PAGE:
Course catalogue doctoral education - VT23

  • Application can be done between 2022-10-17 and 2022-11-15
Application closed
Title Assessing and Alleviating Pain and Distress in Laboratory Animals
Course number 3221
Programme 0-Not part of doctoral programme
Language English
Credits 1.0
Notes A Laboratory Animal Science course.

Date 2023-03-28 -- 2023-03-30
Responsible KI department Comparative medicine
Specific entry requirements Completed the “Function A” laboratory animal science course (“to carry out scientific procedures on animals”), or completed an equivalent training.
Purpose of the course The course provides advanced training in the recognition, prevention and alleviation of pain and distress in laboratory species. The main purpose of the course is to enable participants to apply and assess the value of improvements to the methods used in research projects that involve the use of live animals. Implementing such improvements is a key element in Refining animal research – a legal and ethical requirement of Swedish and European legislation.
Intended learning outcomes After completion of this course, the students should be able to apply refinements effectively. They will also be able to evaluate protocols to determine what additional modifications could be made to improve animal welfare. They should also appreciate the ethical, scientific and practical issues involved in assessing and preventing pain and distress.
Contents of the course The course provides a broad understanding of the physiology of pain and distress, concepts of consciousness in animals, and means of assessing pain and distress in animals. Key details on the pharmacology of analgesic agents is provided to underpin selection of appropriate treatment regimens in laboratory species. The potential confounding effects of pain, distress, and analgesic use on research protocols will be described, together with means of avoiding these confounding effects.
Teaching and learning activities The course will adopt a blended learning approach that combines e-learning, seminar lectures, discussions and interactive sessions.

Four e-learning modules on assessment of pain and distress and management of perioperative pain will be included in the course. In addition, seminars will provide information on:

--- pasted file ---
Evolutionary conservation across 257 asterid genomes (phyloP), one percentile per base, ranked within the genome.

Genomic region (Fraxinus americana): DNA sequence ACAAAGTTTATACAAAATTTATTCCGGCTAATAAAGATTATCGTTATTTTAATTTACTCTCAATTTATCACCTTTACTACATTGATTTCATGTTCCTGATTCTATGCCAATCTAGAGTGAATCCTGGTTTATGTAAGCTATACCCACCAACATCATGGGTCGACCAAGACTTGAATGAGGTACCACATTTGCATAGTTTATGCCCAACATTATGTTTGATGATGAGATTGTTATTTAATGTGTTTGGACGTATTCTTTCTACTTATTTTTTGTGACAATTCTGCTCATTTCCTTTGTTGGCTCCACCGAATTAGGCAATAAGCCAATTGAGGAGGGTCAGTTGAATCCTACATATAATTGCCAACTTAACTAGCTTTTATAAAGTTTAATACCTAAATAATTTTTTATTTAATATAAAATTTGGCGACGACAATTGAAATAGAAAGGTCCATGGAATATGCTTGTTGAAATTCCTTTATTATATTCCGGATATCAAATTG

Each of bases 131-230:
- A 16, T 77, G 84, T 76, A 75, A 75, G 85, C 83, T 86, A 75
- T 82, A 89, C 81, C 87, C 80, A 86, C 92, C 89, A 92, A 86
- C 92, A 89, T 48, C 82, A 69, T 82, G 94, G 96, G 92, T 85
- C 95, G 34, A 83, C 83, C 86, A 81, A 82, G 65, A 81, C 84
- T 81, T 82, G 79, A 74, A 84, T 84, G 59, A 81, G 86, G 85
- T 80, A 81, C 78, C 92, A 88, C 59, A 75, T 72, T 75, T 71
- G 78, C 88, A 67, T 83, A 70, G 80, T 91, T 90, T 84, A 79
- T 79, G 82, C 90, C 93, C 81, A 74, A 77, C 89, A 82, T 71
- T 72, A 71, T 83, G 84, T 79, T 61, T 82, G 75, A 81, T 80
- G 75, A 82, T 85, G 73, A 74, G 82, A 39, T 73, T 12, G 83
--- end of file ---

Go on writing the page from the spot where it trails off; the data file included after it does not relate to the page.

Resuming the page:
• What we know about pain and distress in people and animals, and an introduction to the physiology of pain and nociception.
• How methods of assessing pain and distress have evolved, and provide an up-to-date summary of the methods that can be used in a range of different species.

• How we can assess distress and the general welfare state of animals, and how the use of score sheets can provide more structured and reliable assessments.

• How different types of analgesic act to reduce or eliminate pain, and the practicalities of managing pain in a research setting.

• Methods of reducing, avoiding or alleviating pain and distress by improving periprocedural care, and by refinement of research procedures.

• Why analgesics may be withheld in some research protocols, and explain how some of these barriers to effective pain relief can be overcome.

The seminars incorporate video material and interactive tuition in assessing pain and distress. The course also includes problem-solving sessions, which encourage students to reflect on the application of the course content in their own research area, and encourages them to discuss and explain their work with other participants.
Compulsory elements All face-to-face sessions and active contribution to the course are compulsory if the student is to be provided with certification of the successful completion of the course. Completion of all e-learning modules is also a requirement. Missed parts of the course as a consequence of a well-justified absence will need to be compensated after agreement with the course director e.g. with a written assignment or in future course editions.
Examination Formative assessment during the face-to-face sessions, summative quizzes in the e-modules and a summative short answer/multiple choice question final written examination is held following conclusion of the course.
Literature and other teaching material Handbook
1. Flecknell, PA, (2015) Laboratory Animal Anaesthesia, Elsevier, 4th Edition, New York.

1. Descovich, Kris A., et al. "Facial expression: An under-utilised tool for the assessment of welfare in mammals." ALTEX (2017).
2. Faller, Kiterie ME, et al. "Refinement of analgesia following thoracotomy and experimental myocardial infarction using the Mouse Grimace Scale." Experimental physiology 100.2 (2015): 164-172.
3. National Research Council of the National Academies (2009). Recognition and Alleviation of Pain in Laboratory Animals, National Academies Press, Washington D.C.
Number of students 6 - 12
Selection of students Selection will be based on the relevance of the course syllabus for the applicant's doctoral project, which will be according to written motivation. If necessary, additional selection criterium will be used based on the date for registration as a doctoral student (priority given to earlier registration date).
More information This 3-day course will be held by distance learning between approx. 10 am and 4 pm. The main instructors of this course are internationally-recognized experts Professor Paul Flecknell, MA, VetMB, PhD, DECLAM, DLAS, DECVA, (Hon) DACLAM, (Hon) FRCVS, author of the Handbook Laboratory Animal Anaesthesia, 4th Edition, and Matthew Leach, Ph.D., Lecturer, School of Natural and Environmental Sciences, Newcastle University, Newcastle upon Tyne, UK.
Additional course leader
Latest course evaluation Course evaluation report
Course responsible Rafael Frias
Comparative medicine
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